Q: How did your post-bacc experience help you get into medical school?
A: I think first and foremost it allowed me to show that I could be competitive in a medical school curriculum. At the end of the day for me it came down to getting better grades than I had gotten at the beginning of undergrad and this program allowed me to do that while also coming out with a graduate degree. It also showed me the kind of work that was necessary to do well in a medical school environment. I was able to develop study habits for a medical school curriculum and learn a lot of the same information covered in most schools’ preclinical curriculum. I definitely brought this up in interview and essays and basically said that this made me more prepared to excel in medical school than the average applicant. That being said the program wasn’t the magic bullet for my application. Like I said, I didn’t get in the year I was in the program and I knew that research was an area of my application that was weaker. So after I graduated from Georgetown I applied for research jobs at the University of Iowa and worked in a research lab for a year. I think it’s important to understand the areas of your application that need work. If your grades are solid and the MCAT was no problem but you are short on volunteering, research, or clinical experience, a program like this may not be the most helpful to your application.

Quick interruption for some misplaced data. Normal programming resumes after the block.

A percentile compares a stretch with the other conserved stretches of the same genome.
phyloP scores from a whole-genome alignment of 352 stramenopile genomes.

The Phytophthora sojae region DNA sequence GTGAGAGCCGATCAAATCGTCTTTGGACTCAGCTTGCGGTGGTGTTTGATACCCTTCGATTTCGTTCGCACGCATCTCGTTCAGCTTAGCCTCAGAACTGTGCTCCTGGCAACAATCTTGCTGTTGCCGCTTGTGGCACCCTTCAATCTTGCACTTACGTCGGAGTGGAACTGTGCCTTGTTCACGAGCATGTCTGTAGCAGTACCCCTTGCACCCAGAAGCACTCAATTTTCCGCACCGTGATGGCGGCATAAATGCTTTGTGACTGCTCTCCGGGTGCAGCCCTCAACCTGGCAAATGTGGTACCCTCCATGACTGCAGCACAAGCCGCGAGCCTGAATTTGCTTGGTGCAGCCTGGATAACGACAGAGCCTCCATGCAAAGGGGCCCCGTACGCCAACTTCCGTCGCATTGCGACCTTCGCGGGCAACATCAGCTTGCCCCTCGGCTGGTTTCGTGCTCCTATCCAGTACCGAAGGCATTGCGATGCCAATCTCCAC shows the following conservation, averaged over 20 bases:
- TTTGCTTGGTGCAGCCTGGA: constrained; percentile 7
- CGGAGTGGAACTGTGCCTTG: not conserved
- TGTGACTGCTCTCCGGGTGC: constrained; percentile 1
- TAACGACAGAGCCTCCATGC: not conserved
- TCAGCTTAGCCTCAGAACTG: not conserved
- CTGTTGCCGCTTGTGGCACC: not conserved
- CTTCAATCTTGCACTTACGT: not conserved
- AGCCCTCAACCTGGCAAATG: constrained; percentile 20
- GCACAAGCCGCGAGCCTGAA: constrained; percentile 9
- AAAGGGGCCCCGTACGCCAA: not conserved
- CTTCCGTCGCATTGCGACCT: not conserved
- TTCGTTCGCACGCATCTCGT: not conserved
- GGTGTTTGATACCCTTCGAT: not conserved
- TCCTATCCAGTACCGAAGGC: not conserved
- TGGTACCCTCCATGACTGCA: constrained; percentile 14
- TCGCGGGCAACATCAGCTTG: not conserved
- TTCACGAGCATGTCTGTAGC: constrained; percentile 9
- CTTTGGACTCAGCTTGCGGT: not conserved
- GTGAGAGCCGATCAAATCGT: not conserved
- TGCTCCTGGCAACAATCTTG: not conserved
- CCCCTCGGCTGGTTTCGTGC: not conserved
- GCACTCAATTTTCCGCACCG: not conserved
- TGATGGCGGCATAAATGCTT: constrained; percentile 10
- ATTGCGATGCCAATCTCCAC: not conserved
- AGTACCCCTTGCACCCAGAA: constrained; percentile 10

My experience didn’t just help me get into school though. By the time I got to medical school I had seen a lot of the information that we studied in the first year once or maybe twice before. This helped a lot of the information stick better and I found the first year of classes a lot easier than some of my classmates.

Q: Outside of medical school, what did some of your post-bacc classmates do after graduation?